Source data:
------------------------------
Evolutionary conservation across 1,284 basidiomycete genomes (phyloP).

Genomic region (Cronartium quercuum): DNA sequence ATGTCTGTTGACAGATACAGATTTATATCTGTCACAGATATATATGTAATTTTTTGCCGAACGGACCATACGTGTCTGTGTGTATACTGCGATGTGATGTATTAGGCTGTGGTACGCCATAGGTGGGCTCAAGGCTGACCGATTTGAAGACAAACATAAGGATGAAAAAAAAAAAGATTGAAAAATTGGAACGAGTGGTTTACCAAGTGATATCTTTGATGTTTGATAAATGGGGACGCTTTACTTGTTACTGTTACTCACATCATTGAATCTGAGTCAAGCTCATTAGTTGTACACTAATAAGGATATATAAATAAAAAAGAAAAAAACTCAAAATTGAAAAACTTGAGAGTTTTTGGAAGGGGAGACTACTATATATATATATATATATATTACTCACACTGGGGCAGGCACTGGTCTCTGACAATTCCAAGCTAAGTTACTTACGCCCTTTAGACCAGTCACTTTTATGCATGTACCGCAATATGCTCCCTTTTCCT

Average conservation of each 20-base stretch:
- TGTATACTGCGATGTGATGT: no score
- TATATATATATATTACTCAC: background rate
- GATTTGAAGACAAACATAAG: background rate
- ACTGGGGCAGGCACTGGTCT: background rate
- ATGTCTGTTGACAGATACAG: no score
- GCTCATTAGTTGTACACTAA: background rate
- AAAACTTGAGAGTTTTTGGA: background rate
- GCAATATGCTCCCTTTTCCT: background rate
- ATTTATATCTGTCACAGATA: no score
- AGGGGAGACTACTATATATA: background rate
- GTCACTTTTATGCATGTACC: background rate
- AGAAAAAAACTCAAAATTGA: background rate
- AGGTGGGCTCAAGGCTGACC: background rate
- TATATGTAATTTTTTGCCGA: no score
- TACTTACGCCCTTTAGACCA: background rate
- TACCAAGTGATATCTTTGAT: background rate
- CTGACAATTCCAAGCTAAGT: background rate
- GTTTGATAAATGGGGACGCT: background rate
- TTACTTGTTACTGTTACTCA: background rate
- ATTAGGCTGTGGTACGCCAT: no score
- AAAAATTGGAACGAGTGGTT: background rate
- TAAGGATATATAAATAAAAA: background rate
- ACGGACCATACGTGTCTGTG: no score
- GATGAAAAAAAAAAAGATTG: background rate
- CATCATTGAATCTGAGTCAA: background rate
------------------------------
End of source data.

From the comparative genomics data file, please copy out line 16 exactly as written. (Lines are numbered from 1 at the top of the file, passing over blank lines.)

- AGGTGGGCTCAAGGCTGACC: background rate